Of all the challenges Kentucky can expect to face in the years ahead, few if any are bigger than improving our collective health.
In some key areas, we already have a good head start. Kentucky is among the top 20 states in fighting infectious diseases, for example, with the use of vaccines high and the percentage of older citizens getting a flu shot above the national average.
We’re also among the top 20 states that have stricter nutrition standards in our school cafeterias than those required by the U.S. Department of Agriculture, and a statewide survey indicates Kentuckians have greater access to a primary care physician than in many other states.
If there is anything positive about some of the rankings at the other end of the spectrum, it is that, by working together, we can turn many around.
The need to do more is certainly there. Consider that, since the early 1990s, the obesity rate among Kentucky’s adults has nearly doubled, the percentage of citizens with diabetes has tripled, diagnoses of high blood pressure have gone up by 50 percent and our state ranking is at or near the bottom in the prevalence of several types of cancer.
We are also seeing lower percentages of pregnant women getting prenatal care, and the number of infants born premature or with low birth-weight is on the rise.
Findings like these have not gone unnoticed. In January, The Foundation for a Healthy Kentucky released a survey showing that more citizens think their parents’ generation was healthier – and that the health of their children’s generation will be worse.
It doesn’t have to be this way, of course, and a lot of work is already being done to make sure we are moving in the right direction.
The General Assembly’s administrative arm, the Legislative Research Commission, has found that there are dozens if not hundreds of local, regional and statewide programs aimed at good nutrition and health.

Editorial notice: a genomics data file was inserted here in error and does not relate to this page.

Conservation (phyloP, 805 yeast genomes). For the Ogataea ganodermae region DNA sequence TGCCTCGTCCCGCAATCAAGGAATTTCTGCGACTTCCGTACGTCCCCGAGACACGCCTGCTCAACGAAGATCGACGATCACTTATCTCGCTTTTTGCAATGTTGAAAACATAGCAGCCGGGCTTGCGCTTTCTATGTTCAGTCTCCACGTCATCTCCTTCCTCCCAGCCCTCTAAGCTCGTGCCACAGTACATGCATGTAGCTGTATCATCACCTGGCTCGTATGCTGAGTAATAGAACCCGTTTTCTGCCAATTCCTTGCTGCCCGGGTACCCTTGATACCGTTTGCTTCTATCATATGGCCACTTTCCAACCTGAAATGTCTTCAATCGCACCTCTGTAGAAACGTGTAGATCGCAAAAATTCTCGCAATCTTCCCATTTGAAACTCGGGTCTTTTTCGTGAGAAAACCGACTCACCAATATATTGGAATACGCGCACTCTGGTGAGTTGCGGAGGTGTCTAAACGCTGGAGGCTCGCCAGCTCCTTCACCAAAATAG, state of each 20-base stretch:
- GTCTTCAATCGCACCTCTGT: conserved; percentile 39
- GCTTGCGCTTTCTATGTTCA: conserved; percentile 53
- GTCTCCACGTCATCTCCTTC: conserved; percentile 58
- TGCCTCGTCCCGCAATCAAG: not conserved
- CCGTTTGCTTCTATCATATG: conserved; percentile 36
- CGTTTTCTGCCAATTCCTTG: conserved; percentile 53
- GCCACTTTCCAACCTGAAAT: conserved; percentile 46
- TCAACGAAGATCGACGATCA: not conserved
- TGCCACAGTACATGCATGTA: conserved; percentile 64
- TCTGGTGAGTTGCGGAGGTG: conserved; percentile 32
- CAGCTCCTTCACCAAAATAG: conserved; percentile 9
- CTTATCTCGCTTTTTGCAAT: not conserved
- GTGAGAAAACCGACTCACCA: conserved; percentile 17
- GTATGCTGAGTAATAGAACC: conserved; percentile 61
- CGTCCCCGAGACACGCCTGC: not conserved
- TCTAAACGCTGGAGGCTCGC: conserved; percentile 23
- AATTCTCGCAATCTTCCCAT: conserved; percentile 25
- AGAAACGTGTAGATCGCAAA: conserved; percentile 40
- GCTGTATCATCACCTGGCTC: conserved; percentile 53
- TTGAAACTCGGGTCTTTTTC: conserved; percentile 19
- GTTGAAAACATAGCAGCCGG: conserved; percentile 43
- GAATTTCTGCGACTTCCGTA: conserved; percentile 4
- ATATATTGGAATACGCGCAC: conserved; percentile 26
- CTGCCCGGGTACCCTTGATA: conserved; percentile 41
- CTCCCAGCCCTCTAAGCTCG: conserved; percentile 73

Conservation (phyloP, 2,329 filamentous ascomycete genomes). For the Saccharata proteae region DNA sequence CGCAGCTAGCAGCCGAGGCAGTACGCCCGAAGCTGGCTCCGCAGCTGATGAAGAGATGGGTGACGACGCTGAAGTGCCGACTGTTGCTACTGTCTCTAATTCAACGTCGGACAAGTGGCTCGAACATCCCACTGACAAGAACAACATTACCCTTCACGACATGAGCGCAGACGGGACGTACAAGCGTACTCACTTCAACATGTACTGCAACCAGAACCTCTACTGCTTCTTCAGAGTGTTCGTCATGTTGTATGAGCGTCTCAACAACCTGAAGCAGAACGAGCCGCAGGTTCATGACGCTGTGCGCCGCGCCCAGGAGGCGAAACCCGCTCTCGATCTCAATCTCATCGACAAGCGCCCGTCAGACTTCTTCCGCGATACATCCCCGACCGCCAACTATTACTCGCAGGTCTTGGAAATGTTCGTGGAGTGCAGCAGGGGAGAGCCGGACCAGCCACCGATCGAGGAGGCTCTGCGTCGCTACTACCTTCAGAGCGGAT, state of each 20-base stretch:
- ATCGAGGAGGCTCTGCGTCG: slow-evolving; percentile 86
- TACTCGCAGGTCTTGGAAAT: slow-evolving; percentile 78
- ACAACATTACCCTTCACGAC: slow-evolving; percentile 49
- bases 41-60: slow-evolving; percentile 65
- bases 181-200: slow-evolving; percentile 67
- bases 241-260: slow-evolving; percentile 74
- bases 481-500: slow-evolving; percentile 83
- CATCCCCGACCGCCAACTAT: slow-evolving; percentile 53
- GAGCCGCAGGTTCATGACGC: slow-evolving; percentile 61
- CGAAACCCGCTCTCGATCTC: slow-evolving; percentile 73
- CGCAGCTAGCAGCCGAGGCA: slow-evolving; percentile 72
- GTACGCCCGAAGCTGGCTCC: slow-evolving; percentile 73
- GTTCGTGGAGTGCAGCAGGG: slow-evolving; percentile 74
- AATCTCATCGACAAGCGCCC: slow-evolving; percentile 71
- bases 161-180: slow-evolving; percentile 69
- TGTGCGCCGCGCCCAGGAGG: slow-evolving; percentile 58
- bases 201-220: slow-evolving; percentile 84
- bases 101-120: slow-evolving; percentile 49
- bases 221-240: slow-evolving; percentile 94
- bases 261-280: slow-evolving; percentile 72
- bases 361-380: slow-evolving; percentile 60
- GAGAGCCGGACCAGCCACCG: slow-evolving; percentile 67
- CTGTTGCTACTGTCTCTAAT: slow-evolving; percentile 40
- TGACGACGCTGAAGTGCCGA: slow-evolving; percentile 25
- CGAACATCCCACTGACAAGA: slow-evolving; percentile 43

It also cited a 2009 study by the Centers for Disease Control and Prevention (CDC) showing that while we were 45th among the states when measuring the percentage of adults eating fruit, we were 12th in consuming vegetables. On the downside, 16 percent of middle and high school students said they drank three or more non-diet sodas a day, well above the national average of 11 percent.
Efforts are being made to increase access to farm-fresh food. This year, the General Assembly passed a law that will give a tax break to farmers who donate surplus food to those in need. Last year, meanwhile, the Kentucky Association of Food Banks reported that it had distributed more than 900,000 pounds of produce.
Any long-term solution will naturally require more education – and not just about the perils of eating too much and exercising too little. Statistics show that additional learning in the classroom also seems to be a major factor in lengthening lifespan.
According to the CDC, a 25-year-old male with a four-year college degree can expect to live to 81, which is five years more than someone with a high school diploma and nine years more than those without a high school education. Though not as pronounced, the ratios for women are similar.
With that in mind, it is worth noting a June study by the Kentucky Youth Advocates on our children’s overall well-being. It put us 28th among the states in education, and our health ranking not much lower at 31st.
While those numbers are certainly not as good as we would like, they do indicate that our younger Kentuckians’ future is brighter than many might think. We still have time to reverse the belief that our children’s collective health will be worse than our own.